• Avatar Michael Drew in reply to Burt Likko says:

      The other distinctive condition here is that the harm in question is a very particular and well-defined one.  It’s certainly legitimate to not see the government’s interest in preserving the integrity of these awards as a compelling one, but it is nevertheless quite concrete.  Also, the government’s ability to deter these false statements outside the criminal law is limited at best, if I’m not mistaken.  Would anyone have standing to sue a person for making a false statement that doesn’t directly implicate them?  And the government itself can’t sue a citizen, isn’t that right?  They could send currently-serving members of the force these people claim to have earned their commendations in to, er, ask them to stop, but not legally.  Or could they?

      Point is, while I don’t think we should come down on the side of this being a legitimate situation to limit from the protection of the First Amendment, the case for doing so is far from without merits as such claims go.  The harm is clear and concrete, and the options for other approaches to amelioration and deterrence are limited.Report

    • Avatar Renee in reply to Burt Likko says:

      A different lens through which to view the First Amendment is that it serves no ‘purpose’ at all.  We don’t have free speech because it is swell.  Or makes us truth seekers.  We (and here comes that word), naturally, can say whatever the blorwalx we want.  The first amendment doesn’t tell us what we can and cannot do.  It tells the government what it cannot do.  Full stop.

      Certainly in cases of fraud or harm, there are other rights in play, so the government has a role in intervening.

      I’m also not sure I buy into this idea.  But I think I like it better than assuming that it helps us with something.  Because going down that road opens the door to very tricky questions like “what is truth?”  What if I lie to promote the ‘truth’ (Peter Gleick is probably wondering that about right now) . . . should that be protected speech?  That’s a bad way to go imho.


  12. Avatar BlaiseP says:

    I’ve made a minor specialty of sussing out military fakers.   They’re surprisingly common.   SCOTUS has greatly erred here:   most people who lie about their military service are attempting to defraud in the process.   The case before SCOTUS involves some jamoke running for office.

    I don’t see the First Amendment as an issue in this case.   Where it’s just some lying SOB trying to cadge a few drinks at the bar or something more serious, such as running for office on the strength of his service record, there always seems to be some fraud involved.   Nobody lies about this sort of thing without a reason.

    Think somebody’s a military faker?   Ask to see his DD-214, most ex-servicemen have a small copy laminated in their wallets.  Ask him for his MOS.   He ought to be able to tell you in a half second.   Ask him for his first three duty stations, it shouldn’t take more than three seconds.    If he claims to have been in combat, ask him for his DEROS date.   Any hesitation and you’ve spotted a faker.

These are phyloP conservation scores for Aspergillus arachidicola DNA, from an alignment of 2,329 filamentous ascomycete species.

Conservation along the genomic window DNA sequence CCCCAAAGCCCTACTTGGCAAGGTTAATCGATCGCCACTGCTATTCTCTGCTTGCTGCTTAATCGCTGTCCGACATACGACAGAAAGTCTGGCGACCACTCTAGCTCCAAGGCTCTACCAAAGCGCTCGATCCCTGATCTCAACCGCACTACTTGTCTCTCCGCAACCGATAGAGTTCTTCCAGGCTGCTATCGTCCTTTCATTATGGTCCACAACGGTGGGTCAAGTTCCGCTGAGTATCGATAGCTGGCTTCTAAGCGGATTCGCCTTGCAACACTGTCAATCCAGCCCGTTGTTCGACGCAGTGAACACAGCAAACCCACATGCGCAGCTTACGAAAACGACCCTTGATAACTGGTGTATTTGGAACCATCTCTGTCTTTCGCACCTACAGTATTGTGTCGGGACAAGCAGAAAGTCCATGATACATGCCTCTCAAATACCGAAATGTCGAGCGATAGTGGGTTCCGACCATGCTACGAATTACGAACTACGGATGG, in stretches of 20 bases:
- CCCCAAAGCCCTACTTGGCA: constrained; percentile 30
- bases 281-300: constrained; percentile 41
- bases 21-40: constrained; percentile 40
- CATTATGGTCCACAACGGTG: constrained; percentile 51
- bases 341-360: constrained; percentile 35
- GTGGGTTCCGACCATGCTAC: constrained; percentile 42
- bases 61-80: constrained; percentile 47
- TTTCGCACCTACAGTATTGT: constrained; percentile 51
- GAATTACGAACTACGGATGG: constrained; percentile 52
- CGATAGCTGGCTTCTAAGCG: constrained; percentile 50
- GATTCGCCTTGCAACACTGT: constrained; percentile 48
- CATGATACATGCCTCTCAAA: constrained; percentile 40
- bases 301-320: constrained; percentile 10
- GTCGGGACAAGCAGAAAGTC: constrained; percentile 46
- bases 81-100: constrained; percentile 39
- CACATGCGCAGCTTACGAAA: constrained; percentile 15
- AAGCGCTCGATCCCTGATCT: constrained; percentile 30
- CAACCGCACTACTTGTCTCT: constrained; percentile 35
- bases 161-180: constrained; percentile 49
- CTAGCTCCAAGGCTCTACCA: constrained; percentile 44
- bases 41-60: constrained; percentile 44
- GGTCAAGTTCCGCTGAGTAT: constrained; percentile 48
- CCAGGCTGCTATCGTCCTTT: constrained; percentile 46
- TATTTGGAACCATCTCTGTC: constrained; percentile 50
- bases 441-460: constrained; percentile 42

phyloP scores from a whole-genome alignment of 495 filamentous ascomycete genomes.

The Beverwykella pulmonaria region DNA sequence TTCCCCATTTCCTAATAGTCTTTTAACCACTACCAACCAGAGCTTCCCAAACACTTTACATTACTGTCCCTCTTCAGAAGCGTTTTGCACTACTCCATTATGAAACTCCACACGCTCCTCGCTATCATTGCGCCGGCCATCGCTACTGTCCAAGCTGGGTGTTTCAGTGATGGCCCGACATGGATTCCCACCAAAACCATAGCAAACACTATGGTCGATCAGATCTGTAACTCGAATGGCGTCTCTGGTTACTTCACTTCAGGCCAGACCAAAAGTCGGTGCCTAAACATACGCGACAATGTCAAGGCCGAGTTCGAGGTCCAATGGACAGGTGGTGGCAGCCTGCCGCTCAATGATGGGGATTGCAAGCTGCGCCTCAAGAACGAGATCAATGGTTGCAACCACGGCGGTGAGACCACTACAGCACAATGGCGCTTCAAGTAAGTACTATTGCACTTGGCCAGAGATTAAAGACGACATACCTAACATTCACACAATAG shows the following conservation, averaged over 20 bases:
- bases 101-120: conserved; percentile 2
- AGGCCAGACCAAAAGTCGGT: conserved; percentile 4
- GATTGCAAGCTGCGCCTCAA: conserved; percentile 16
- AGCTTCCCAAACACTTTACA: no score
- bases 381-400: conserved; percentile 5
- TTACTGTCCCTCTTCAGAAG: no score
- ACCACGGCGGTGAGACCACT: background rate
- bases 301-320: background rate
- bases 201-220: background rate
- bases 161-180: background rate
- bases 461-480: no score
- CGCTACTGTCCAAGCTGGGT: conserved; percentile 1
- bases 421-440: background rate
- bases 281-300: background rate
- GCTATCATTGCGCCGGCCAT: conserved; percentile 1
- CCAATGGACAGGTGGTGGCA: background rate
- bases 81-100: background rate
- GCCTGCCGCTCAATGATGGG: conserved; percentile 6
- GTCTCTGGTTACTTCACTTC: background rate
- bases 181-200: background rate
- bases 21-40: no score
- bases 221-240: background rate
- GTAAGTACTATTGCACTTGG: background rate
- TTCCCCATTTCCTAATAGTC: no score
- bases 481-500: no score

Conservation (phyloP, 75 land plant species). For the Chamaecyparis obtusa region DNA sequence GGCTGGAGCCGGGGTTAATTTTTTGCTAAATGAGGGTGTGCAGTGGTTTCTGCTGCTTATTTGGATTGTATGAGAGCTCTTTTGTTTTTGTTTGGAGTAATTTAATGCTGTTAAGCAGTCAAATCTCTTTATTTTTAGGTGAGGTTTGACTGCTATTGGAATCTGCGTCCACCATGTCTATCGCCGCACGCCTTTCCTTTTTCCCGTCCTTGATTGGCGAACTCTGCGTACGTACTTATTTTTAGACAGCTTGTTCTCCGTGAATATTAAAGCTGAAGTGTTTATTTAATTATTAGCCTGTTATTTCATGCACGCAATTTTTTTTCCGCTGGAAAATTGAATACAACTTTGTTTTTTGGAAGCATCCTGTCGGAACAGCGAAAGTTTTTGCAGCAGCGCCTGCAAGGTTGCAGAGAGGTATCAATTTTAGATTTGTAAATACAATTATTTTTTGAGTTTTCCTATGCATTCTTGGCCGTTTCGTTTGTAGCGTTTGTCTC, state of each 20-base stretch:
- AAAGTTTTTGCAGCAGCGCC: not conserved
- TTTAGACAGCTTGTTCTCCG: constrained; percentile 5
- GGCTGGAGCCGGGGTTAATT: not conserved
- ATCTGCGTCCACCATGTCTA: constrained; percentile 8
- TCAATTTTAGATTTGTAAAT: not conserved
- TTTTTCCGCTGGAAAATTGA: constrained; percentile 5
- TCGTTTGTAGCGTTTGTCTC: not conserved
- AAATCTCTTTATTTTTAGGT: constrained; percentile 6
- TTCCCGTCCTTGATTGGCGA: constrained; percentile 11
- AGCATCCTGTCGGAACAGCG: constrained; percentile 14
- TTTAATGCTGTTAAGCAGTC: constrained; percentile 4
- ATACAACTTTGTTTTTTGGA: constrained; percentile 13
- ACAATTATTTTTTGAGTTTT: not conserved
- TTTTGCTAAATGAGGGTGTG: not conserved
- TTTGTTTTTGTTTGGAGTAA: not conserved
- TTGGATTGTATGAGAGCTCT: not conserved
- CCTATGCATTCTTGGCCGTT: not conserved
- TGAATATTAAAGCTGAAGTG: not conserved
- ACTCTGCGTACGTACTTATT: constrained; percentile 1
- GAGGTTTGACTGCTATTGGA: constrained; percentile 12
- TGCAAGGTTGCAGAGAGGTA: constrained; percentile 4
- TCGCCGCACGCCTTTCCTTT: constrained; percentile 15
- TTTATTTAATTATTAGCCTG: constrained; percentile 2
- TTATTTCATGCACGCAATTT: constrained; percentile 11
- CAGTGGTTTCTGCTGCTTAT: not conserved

Anyone who talks about his time in a combat zone was never in combat.   Oh, he might talk about the chow at his FOB or some of the funny stuff that happened.   But he will not talk to you about what really happened out there.   The more they say, the less they saw.Report

    • Avatar Jaybird in reply to BlaiseP says:

      In this case, the jamoke had *ALREADY* been elected. He was introducing himself.Report

    • Avatar rexknobus in reply to BlaiseP says:

      DEROS = Army. RTD (Rotation Tour Date) = Marine Corps.

      No DD-214 in my wallet, but when I got out, I swore that I would never blather on about my time in. And then I got on the 707 (paid extra for a ticket so I could wear my civvies) and walked down the aisle of the airplane, grinning like a shaved-head idiot, shoving my DD-214 in everybody’s face. “I just got out! This is my DD-214! Hey, look…”

      Gives me the giggles. I calmed down as the plane flew over MCRD San Diego and I saw the obstacle course. Put my middle finger on the window and THEN I was out.

      Sorry. Off topic. Back to lurking. Thanks for the giggle.Report

      • Avatar BlaiseP in reply to rexknobus says:

        I processed out through Ft Dix.   It was a foggy morning, early early.   Heard a bugle playing reveille and had a little wistful thought.    I straightened right up and said “bullshit” out loud, packed my last bag and got on the bus for the airport.

        Truth is, I don’t have any good memories of the military and only one friend from when I was in.   It was a colossal waste of my time.    The only skill I ever mastered which meant anything in the outside world was this:   learning to take an order from an O-grade idiot, render a nice snappy salute, doing an about face and carrying out that order.   Only when I’d done what I was told would I then question it.Report

        • Avatar rexknobus in reply to BlaiseP says:

          Again, off-topic. Sorry. But now this stuff is running through my head. Weren’t MOS’s different depending on service branch? My 0311 (Marine Corps) was something else in the Army. (?) Is that true?

          Also, service number. I have to struggle for my phone number and SSN, but my service number is evidently tattooed on my frontal lobe.